Morton Estates being developed
Morton Estates is more than a new independent living community for adults age 55 and older that is being developed in a residential neighborhood.
It’s replacing an eyesore building that frustrated the village, neighbors and former property owner for many of the seven years it sat vacant.
“We (village officials) were close to taking action,” said Roger Spangler, Morton’s planning and zoning officer. “The building was almost beyond disrepair to being a nuisance. Some thought it was there. Or beyond.”
The not-for-profit Apostolic Christian Restmor nursing home, owned and operated by the Apostolic Christian Church of Morton since 1978, was at the site at 935 E. Jefferson St. until the nursing home moved in 2008 to a new facility at 1500 Parkside Ave.
Even though the Apostolic Church hadn’t owned the East Jefferson Street building for years, Spangler said, church officials were still getting calls and letters asking when something was going to happen with the property.
Cincinnati-based Miller-Valentine Group closed in June on a purchase of the site and is developing Morton Estates, which will have 61 one- and two-bedroom apartments.
Renovation began in July and is expected to continue for 14 to 15 months at a cost of more than $12 million. The building’s size and height will remain the same.
Spangler and Village Board Trustee Randy Belsley, the village’s liaison to the Morton Plan Commission and Zoning Board of Appeals, couldn’t be happier about the development.
“A negative has been turned into a positive,” Spangler said. “Morton Estates will be great for the neighborhood and create jobs.”
Belsley said neighbors in the single-family neighborhood located on one of the village’s major thoroughfares are pleased the building will have a compatible use, and he’s certain Morton’s business community will benefit from the additional village residents.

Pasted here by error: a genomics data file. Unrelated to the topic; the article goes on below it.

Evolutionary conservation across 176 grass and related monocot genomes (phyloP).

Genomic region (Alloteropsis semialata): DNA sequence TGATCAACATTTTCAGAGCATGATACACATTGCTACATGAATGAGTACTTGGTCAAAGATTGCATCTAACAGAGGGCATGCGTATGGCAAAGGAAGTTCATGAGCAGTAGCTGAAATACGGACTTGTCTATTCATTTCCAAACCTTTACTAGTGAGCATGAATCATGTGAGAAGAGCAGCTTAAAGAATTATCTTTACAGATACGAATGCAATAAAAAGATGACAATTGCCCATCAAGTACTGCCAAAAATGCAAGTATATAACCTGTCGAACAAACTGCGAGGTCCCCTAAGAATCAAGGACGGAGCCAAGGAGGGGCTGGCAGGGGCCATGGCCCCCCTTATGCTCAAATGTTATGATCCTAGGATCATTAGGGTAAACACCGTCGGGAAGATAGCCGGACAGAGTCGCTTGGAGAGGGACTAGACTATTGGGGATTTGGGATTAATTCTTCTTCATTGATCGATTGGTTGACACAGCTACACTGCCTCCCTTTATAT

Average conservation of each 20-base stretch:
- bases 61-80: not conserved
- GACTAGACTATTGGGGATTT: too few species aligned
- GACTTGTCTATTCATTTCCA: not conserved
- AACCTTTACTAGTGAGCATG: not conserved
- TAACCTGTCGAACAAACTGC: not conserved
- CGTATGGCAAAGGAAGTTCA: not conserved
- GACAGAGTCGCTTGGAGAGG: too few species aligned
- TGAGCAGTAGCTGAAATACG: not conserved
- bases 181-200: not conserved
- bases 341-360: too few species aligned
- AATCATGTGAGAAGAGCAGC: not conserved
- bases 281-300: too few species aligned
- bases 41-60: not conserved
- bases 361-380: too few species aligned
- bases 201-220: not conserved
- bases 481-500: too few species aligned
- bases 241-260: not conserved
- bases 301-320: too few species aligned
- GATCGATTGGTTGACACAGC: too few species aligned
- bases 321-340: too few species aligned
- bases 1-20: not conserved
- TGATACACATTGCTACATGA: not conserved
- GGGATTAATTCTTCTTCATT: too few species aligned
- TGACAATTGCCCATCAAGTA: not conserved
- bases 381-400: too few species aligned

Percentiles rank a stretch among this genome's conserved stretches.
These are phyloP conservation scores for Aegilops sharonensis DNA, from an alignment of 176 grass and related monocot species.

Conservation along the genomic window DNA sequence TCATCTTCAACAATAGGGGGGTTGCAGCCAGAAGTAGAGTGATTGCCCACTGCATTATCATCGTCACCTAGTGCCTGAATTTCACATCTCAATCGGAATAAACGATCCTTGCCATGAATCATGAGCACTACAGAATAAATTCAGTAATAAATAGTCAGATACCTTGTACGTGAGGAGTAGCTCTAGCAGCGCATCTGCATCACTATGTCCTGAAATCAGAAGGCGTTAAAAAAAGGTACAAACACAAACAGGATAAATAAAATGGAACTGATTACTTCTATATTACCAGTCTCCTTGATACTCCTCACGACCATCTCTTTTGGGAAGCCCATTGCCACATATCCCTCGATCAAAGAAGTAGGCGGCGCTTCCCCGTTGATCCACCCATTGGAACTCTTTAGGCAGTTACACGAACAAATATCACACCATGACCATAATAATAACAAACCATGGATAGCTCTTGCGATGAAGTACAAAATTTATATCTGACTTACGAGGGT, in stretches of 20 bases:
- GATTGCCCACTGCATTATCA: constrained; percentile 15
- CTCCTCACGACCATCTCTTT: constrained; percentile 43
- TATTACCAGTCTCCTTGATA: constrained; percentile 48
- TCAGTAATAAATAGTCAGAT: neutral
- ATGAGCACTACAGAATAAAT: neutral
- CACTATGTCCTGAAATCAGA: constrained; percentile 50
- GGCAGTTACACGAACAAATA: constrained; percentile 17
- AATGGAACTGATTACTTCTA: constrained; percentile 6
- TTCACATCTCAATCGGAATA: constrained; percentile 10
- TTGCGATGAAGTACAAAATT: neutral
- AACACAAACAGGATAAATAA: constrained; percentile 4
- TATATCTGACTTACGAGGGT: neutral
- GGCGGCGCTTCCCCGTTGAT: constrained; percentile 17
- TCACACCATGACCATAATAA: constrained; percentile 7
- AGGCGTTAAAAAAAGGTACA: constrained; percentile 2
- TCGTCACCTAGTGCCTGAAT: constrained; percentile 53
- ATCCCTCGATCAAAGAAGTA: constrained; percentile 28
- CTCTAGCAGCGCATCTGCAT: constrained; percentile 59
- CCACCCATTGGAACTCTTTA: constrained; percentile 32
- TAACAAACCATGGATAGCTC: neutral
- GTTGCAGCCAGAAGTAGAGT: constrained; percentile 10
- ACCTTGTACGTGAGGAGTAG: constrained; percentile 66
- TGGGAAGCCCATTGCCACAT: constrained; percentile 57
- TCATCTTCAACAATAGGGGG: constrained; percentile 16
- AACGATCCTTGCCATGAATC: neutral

“Plus, Morton Estates will offer housing options we don’t have right now in Morton,” he said.
Pete Schwiegeraht, a senior developer with Miller-Valentine Residential Development, said much of the funding for the renovation — about $8 million to $9 million — will come from the Illinois Housing Development Authority through the federal Low Income Housing Tax Credit Program.
The funding has stipulations. Morton Estates residents must have a household income that’s under 60 percent of the adjusted median income in Tazewell County, and a formula will determine rental rates so they are affordable.
Schwiegeraht said he expects about 85 percent of those 55 and older who are interested in renting an apartment at Morton Estates will meet the income criteria and about 40 percent will move out of their current homes, making the residences available for younger families.
People with felony and domestic violence convictions won’t be able to rent an apartment, Schwiegeraht said.
Even though Morton Estates residents are expected to live independently, services will be offered. They include meals, transportation, light housekeeping and health care referrals.
Each apartment will have a laundry room and kitchen and an open floor plan. The complex will be 100 percent accessible, Schwiegeraht said, and energy-efficient.
There also will be on-site management, a community room, business center with computer work stations and outdoor recreation areas. Supportive and veterans services will be available.
Residents will benefit from another perk starting next year. The facility is on the Morton Pumpkin Festival parade route.
Leasing professional David Perkins can be reached at firstname.lastname@example.org.